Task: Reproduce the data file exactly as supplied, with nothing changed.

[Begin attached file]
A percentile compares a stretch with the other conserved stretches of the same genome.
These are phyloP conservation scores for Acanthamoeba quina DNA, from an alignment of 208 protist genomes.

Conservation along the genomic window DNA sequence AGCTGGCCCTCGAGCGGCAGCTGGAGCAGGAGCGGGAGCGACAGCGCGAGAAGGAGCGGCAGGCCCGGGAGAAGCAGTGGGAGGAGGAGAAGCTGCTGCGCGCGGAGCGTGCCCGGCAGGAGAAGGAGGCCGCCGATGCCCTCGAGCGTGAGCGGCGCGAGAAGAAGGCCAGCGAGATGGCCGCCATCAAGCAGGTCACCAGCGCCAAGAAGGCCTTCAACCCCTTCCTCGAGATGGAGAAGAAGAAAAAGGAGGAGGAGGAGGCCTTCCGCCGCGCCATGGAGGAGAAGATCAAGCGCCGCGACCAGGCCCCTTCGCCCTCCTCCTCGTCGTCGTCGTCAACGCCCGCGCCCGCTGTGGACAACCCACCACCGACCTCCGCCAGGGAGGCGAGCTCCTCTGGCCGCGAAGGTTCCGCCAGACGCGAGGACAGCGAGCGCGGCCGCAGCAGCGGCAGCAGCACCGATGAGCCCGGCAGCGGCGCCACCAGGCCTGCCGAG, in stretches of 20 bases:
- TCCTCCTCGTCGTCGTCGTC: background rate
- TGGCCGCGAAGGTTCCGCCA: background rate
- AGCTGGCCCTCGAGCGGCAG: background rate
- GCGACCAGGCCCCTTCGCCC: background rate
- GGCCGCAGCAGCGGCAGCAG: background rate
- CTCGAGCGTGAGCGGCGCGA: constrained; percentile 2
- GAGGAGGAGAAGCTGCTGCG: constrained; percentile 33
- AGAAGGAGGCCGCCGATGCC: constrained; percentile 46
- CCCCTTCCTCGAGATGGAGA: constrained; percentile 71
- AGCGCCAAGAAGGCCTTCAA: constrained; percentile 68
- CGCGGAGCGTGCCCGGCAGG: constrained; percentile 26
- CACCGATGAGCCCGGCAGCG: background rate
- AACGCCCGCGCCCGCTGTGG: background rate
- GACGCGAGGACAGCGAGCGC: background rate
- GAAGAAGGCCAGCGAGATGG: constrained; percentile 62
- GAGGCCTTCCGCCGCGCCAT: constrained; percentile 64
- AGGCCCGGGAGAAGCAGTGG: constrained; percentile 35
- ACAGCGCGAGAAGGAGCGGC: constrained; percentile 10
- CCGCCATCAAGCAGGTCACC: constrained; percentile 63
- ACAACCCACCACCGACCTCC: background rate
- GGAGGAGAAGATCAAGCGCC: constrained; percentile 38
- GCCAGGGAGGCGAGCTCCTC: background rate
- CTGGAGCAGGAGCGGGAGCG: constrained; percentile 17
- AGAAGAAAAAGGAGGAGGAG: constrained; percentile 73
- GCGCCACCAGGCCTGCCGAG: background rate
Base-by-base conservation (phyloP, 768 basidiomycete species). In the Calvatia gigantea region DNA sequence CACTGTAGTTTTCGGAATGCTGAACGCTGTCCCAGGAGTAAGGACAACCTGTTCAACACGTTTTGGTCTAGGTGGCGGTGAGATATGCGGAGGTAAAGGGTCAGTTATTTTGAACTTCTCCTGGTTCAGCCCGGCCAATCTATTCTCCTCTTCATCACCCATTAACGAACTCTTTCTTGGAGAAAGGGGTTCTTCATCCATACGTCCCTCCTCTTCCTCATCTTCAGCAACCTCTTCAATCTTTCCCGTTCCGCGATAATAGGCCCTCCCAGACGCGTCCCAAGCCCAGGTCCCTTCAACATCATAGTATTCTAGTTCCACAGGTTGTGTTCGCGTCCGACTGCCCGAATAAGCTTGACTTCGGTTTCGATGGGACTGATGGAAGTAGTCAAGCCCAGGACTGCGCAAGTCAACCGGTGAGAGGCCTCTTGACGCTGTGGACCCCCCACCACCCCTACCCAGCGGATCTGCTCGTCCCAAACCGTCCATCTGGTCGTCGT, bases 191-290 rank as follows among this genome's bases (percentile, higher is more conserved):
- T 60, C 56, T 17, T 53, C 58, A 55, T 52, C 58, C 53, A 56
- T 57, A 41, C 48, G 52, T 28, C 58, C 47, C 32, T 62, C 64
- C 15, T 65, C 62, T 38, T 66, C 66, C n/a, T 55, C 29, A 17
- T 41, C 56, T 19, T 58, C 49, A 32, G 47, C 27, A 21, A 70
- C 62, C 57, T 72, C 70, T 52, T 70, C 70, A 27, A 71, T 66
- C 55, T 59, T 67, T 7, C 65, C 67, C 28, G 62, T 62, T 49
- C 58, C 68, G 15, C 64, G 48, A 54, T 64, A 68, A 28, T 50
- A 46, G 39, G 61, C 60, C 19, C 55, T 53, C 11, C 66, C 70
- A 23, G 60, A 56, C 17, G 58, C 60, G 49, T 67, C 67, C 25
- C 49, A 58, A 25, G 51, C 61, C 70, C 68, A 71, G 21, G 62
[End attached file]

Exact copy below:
A percentile compares a stretch with the other conserved stretches of the same genome.
These are phyloP conservation scores for Acanthamoeba quina DNA, from an alignment of 208 protist genomes.

Conservation along the genomic window DNA sequence AGCTGGCCCTCGAGCGGCAGCTGGAGCAGGAGCGGGAGCGACAGCGCGAGAAGGAGCGGCAGGCCCGGGAGAAGCAGTGGGAGGAGGAGAAGCTGCTGCGCGCGGAGCGTGCCCGGCAGGAGAAGGAGGCCGCCGATGCCCTCGAGCGTGAGCGGCGCGAGAAGAAGGCCAGCGAGATGGCCGCCATCAAGCAGGTCACCAGCGCCAAGAAGGCCTTCAACCCCTTCCTCGAGATGGAGAAGAAGAAAAAGGAGGAGGAGGAGGCCTTCCGCCGCGCCATGGAGGAGAAGATCAAGCGCCGCGACCAGGCCCCTTCGCCCTCCTCCTCGTCGTCGTCGTCAACGCCCGCGCCCGCTGTGGACAACCCACCACCGACCTCCGCCAGGGAGGCGAGCTCCTCTGGCCGCGAAGGTTCCGCCAGACGCGAGGACAGCGAGCGCGGCCGCAGCAGCGGCAGCAGCACCGATGAGCCCGGCAGCGGCGCCACCAGGCCTGCCGAG, in stretches of 20 bases:
- TCCTCCTCGTCGTCGTCGTC: background rate
- TGGCCGCGAAGGTTCCGCCA: background rate
- AGCTGGCCCTCGAGCGGCAG: background rate
- GCGACCAGGCCCCTTCGCCC: background rate
- GGCCGCAGCAGCGGCAGCAG: background rate
- CTCGAGCGTGAGCGGCGCGA: constrained; percentile 2
- GAGGAGGAGAAGCTGCTGCG: constrained; percentile 33
- AGAAGGAGGCCGCCGATGCC: constrained; percentile 46
- CCCCTTCCTCGAGATGGAGA: constrained; percentile 71
- AGCGCCAAGAAGGCCTTCAA: constrained; percentile 68
- CGCGGAGCGTGCCCGGCAGG: constrained; percentile 26
- CACCGATGAGCCCGGCAGCG: background rate
- AACGCCCGCGCCCGCTGTGG: background rate
- GACGCGAGGACAGCGAGCGC: background rate
- GAAGAAGGCCAGCGAGATGG: constrained; percentile 62
- GAGGCCTTCCGCCGCGCCAT: constrained; percentile 64
- AGGCCCGGGAGAAGCAGTGG: constrained; percentile 35
- ACAGCGCGAGAAGGAGCGGC: constrained; percentile 10
- CCGCCATCAAGCAGGTCACC: constrained; percentile 63
- ACAACCCACCACCGACCTCC: background rate
- GGAGGAGAAGATCAAGCGCC: constrained; percentile 38
- GCCAGGGAGGCGAGCTCCTC: background rate
- CTGGAGCAGGAGCGGGAGCG: constrained; percentile 17
- AGAAGAAAAAGGAGGAGGAG: constrained; percentile 73
- GCGCCACCAGGCCTGCCGAG: background rate
Base-by-base conservation (phyloP, 768 basidiomycete species). In the Calvatia gigantea region DNA sequence CACTGTAGTTTTCGGAATGCTGAACGCTGTCCCAGGAGTAAGGACAACCTGTTCAACACGTTTTGGTCTAGGTGGCGGTGAGATATGCGGAGGTAAAGGGTCAGTTATTTTGAACTTCTCCTGGTTCAGCCCGGCCAATCTATTCTCCTCTTCATCACCCATTAACGAACTCTTTCTTGGAGAAAGGGGTTCTTCATCCATACGTCCCTCCTCTTCCTCATCTTCAGCAACCTCTTCAATCTTTCCCGTTCCGCGATAATAGGCCCTCCCAGACGCGTCCCAAGCCCAGGTCCCTTCAACATCATAGTATTCTAGTTCCACAGGTTGTGTTCGCGTCCGACTGCCCGAATAAGCTTGACTTCGGTTTCGATGGGACTGATGGAAGTAGTCAAGCCCAGGACTGCGCAAGTCAACCGGTGAGAGGCCTCTTGACGCTGTGGACCCCCCACCACCCCTACCCAGCGGATCTGCTCGTCCCAAACCGTCCATCTGGTCGTCGT, bases 191-290 rank as follows among this genome's bases (percentile, higher is more conserved):
- T 60, C 56, T 17, T 53, C 58, A 55, T 52, C 58, C 53, A 56
- T 57, A 41, C 48, G 52, T 28, C 58, C 47, C 32, T 62, C 64
- C 15, T 65, C 62, T 38, T 66, C 66, C n/a, T 55, C 29, A 17
- T 41, C 56, T 19, T 58, C 49, A 32, G 47, C 27, A 21, A 70
- C 62, C 57, T 72, C 70, T 52, T 70, C 70, A 27, A 71, T 66
- C 55, T 59, T 67, T 7, C 65, C 67, C 28, G 62, T 62, T 49
- C 58, C 68, G 15, C 64, G 48, A 54, T 64, A 68, A 28, T 50
- A 46, G 39, G 61, C 60, C 19, C 55, T 53, C 11, C 66, C 70
- A 23, G 60, A 56, C 17, G 58, C 60, G 49, T 67, C 67, C 25
- C 49, A 58, A 25, G 51, C 61, C 70, C 68, A 71, G 21, G 62